I’m going to use block #4, the lighter version, of the current Thangles block of the month, as an example. (and yes, I know, it’s not October’s block, I’m just working ahead here for a sample :))

Nested seams directions

In this case the half-square triangle units area on the corners of this top row of the 3 x 3 block (it’s a nine-patch in disguise for those of you following the atomic quilting thread), so I decided to press them toward the middle plain square.  (But this is toward the lighter fabrics in this case, Obiwan would be very proud) For the middle row, which is all plain squares, I pressed from the center square toward the outer ones, and then reversed it again for the bottom row.  So when you put the rows together to sew, the seams that are going to meet are pressed in opposite directions.  That way, the troughs and cliffs of the side-pressed seams nest into each other, and you can feel it by pressing down on the seam joins with your fingers and thumb.
Nested seams directions

Here you can hopefully see the two seams that are pressed in opposite directions, that will meet when the two rows are sewn together.  You can pin these intersections once you have them seated over each other correctly (nested) if you like but I prefer the non-pinned freedom of adjusting top and/or bottom row if the pieces don’t fit exactly.  You can slightly tug top or bottom to get them to fit better and make some very lovely points where your squares or other components come together.

Nested seams directions

This is the best method I’ve found to match pieced sections, but of course — your yardage (meterage for Canadian readers) may vary :).  If you’re matching very long rows with each other, pins might be useful.  Or you could baste each intersection together with large stitches on your machine and once you’re happy with how the pieces fit together, sew the seam with your normal stitch length.

Nested seams directions

The finished light and dark versions of block #4, after pressing.  Rock n roll!  Onto the next blocks :).

Introducing the ‘Behemoth’ Quilt-Along BOM

Posted in Block of the Month (BOM),news,White Lotus Quilting studio by whitelotusquilting on September 30, 2010
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We had so much fun with the 2009 Block of the Month (BOM) by Thangles that we’ve decided to do it again this year!  Times two!

Starting in October 2010 we’ll have the 2010 BOM by Thangles as well as a quilt pattern for more experienced sewers called ‘Beige Behemoth’ by Julie Owens of Big Horn Quilts.  Okay, I have to admit I haven’t finished either sample yet but it’s sure been a busy summer (you can tell by how infrequently I’ve been updating this blog — very busy means no updates!).

The Thangles BOM’s patterns are released month by month and cost $1.00 (plus sales tax) for the pattern AND fabric.  This year I’m using beautiful batik sprays for the fabrics.  You need to be local to the Puget Sound area to pick these up each month here at the studio; their exclusive BOM is not offered via mail or online.  This is a great pattern for beginners and a fabulous way to get your feet wet with Thangles if you haven’t tried them before.  I use them all the time for my middle-school students and in almost all of my projects.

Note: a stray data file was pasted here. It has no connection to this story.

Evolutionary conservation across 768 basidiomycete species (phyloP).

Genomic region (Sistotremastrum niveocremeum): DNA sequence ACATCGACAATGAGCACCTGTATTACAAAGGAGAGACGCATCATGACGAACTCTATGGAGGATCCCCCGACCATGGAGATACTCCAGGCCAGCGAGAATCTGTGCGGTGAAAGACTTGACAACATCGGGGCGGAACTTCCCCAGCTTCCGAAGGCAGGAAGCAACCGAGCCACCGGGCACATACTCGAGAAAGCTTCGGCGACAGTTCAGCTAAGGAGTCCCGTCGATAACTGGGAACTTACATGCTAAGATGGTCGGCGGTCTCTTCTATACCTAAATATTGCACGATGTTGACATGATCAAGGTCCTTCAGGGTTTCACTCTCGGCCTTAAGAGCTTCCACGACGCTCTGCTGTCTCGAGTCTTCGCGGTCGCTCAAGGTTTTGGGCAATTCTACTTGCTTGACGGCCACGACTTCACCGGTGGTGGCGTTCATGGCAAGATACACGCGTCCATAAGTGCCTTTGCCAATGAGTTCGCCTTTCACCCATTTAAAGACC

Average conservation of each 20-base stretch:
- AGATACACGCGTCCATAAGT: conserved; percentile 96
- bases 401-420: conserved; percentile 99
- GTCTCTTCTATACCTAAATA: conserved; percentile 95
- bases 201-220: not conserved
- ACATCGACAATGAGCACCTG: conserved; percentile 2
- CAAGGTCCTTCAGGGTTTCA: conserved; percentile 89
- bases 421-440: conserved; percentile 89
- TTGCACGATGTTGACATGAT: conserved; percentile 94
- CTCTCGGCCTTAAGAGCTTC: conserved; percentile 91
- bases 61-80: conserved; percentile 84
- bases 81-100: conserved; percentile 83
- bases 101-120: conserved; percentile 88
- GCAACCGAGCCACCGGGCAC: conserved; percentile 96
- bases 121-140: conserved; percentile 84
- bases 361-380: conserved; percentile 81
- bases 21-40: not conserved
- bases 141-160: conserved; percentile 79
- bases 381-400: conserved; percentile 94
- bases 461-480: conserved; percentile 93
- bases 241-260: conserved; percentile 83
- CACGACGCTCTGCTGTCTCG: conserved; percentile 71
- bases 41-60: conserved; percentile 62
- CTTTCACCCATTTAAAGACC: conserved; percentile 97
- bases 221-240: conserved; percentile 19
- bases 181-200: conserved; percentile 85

The ‘Beige Behemoth’ BOM will work a bit differently — we’re going to do it as a quilt-along.  Here’s a picture of Julie’s awesome pattern, surrounded by fabrics that might make it into my quilt (obviously mine is more or less in aquas, not beiges!):

Beige Behemoth BOM pattern

Here’s a link to the pattern at her Big Horn Quilts on-line shop: Beige Behemoth.  Julie is a former engineer — like me — and I just think her pattern is pure genius.  All 12 months of the BOM are included in the one pattern so at $14.00 it’s a total deal.  The twin-sized quilt as shown is 70″ by 90″ but you can easily enlarge it to queen size 96″ by 96″ if you want a bigger quilt.  She suggests starting with 10 fat quarters — in the same color family if you’re doing a monochromatic version — with an assortment of light, mediums, and darks.  The twin size as shown takes about 30 fat quarters in total; the larger queen-size will take about 40 fat quarters.

I asked Julie for permission to blog about my adventures making up her pattern and she graciously agreed, provided I did not include any sizing details.  I’ve started a photostream on flickr that documents the steps I’m going through for each block, which you can get to by clicking on the picture above.  Remember that I won’t include any of the sizes in the descriptions, so if you would like to sew this quilt and join us in the quilt-along, you need to buy the pattern for the specific details, and reward the designer for her hard work.  Also because I’m a Thangles and other gadgets geek I’m not always completing the blocks according to her directions, but I wind up with the same results.  If you have any questions about what I’ve done just e-mail me.